Mambo is a happy, friendly 9-year-old dog who loves to get petted by just about everyone who sees him as he goes on walks through Manhattan’s Chelsea neighborhood.
“Everyone one knows Mambo. He goes down the street and he has to say hi to everyone,” said Rolando Gomez, who owns Mambo with his husband Edward B. Reynolds Jr. “He’s a very, very friendly dog. He never growls at anybody or any dog.”
But one Friday in August, Mambo simply collapsed. “He couldn’t even get up and he was shaking his head. Something was wrong,” Gomez said. Mambo was taken to Heart of Chelsea Animal Hospital, where veterinarian Dr. Diane Bassman determined that he had excess fluid around his heart.
Mambo was taken to BluePearl’s Midtown hospital, which offers 24-hour emergency veterinary care and many veterinarians who are board-certified in surgery, cardiology, internal medicine and other specialties. A team of these veterinarians immediately went to work on Mambo.
Dr. Marc Greenberg, a BluePearl veterinarian who is board-certified in veterinary surgery, said excess fluids filled the sac around Mambo’s heart and exerted pressure, preventing it from beating properly. That’s why Mambo got exhausted and collapsed.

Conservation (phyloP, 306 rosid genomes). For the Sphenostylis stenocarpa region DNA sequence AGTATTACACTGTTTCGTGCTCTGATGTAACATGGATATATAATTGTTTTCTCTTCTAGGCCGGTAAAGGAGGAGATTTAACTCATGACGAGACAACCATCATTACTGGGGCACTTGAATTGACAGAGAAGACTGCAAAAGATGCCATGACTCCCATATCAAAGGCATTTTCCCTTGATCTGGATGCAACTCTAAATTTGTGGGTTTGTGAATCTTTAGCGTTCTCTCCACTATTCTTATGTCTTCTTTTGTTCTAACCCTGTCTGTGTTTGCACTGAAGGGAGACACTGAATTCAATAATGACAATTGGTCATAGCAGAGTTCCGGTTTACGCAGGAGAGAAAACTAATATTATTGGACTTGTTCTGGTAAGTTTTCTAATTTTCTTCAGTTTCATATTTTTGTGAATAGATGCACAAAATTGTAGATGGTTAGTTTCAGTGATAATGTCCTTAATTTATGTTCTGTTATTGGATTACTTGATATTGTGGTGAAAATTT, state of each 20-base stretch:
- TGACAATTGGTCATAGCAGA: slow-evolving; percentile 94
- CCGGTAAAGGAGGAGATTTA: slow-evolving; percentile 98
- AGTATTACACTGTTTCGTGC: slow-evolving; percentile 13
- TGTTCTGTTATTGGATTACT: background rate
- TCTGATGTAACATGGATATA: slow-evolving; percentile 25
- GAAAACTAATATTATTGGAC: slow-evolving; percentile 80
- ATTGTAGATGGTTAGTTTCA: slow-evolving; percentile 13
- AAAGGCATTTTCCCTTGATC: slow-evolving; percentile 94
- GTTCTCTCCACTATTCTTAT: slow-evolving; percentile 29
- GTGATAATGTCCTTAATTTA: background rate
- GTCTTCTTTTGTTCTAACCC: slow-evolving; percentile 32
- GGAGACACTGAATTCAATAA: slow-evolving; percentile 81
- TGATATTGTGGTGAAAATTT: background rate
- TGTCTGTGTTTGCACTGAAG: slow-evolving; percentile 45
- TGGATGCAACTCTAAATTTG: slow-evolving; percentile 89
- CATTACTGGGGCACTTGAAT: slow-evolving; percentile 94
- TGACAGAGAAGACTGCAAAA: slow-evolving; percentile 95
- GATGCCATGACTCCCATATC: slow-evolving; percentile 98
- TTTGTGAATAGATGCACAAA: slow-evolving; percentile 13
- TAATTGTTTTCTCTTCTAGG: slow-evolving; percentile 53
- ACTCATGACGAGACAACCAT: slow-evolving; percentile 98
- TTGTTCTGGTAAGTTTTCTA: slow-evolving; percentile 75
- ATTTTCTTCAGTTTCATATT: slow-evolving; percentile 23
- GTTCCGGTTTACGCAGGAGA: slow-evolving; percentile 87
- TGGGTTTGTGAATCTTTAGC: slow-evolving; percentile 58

Dr. Laura Hoyt, who is board-certified in veterinary radiology, evaluated Mambo with an ultrasound machine, and saw the dog had a tumor on his heart.
Hoyt and Dr. David Wohlstadter-Rocha, a BluePearl emergency veterinarian, also performed the delicate job of draining fluid from the sac around the heart, called the pericardium. They did this by inserting a needle into the pericardium, watching the needle’s progress through the screen on the ultrasound machine. The fluid they drained out contained blood, which indicated the tumor was bleeding.
Greenberg, along with Dr. John Farrelly, who is board-certified in veterinary oncology, explained the various treatment options to Gomez and Reynolds. They decided on surgery to remove the tumor, which would stop the bleeding and the fluids that were clamping down on Mambo’s heart. Some cancer cells might remain after such a surgery, but the operation would solve Mambo’s emergency.
“He was able to explain everything to us, he had all the pros and cons,” Gomez said. “He made us feel very comfortable even though we were very stressed out. I have no words to describe just how good he was. Not just him but the whole team.”
Greenberg performed the surgery and removed the tumor, removing the pericardium in the process. It’s a rare procedure because of the location of the tumor. Mambo’s cancer is now in remission, and he will get chemotherapy and regular check-ups in the future in case of a return.
The great news is that after recovering from surgery, Mambo is back to his happy and friendly self.
“Everyone says there is no one like Mambo,” Gomez said.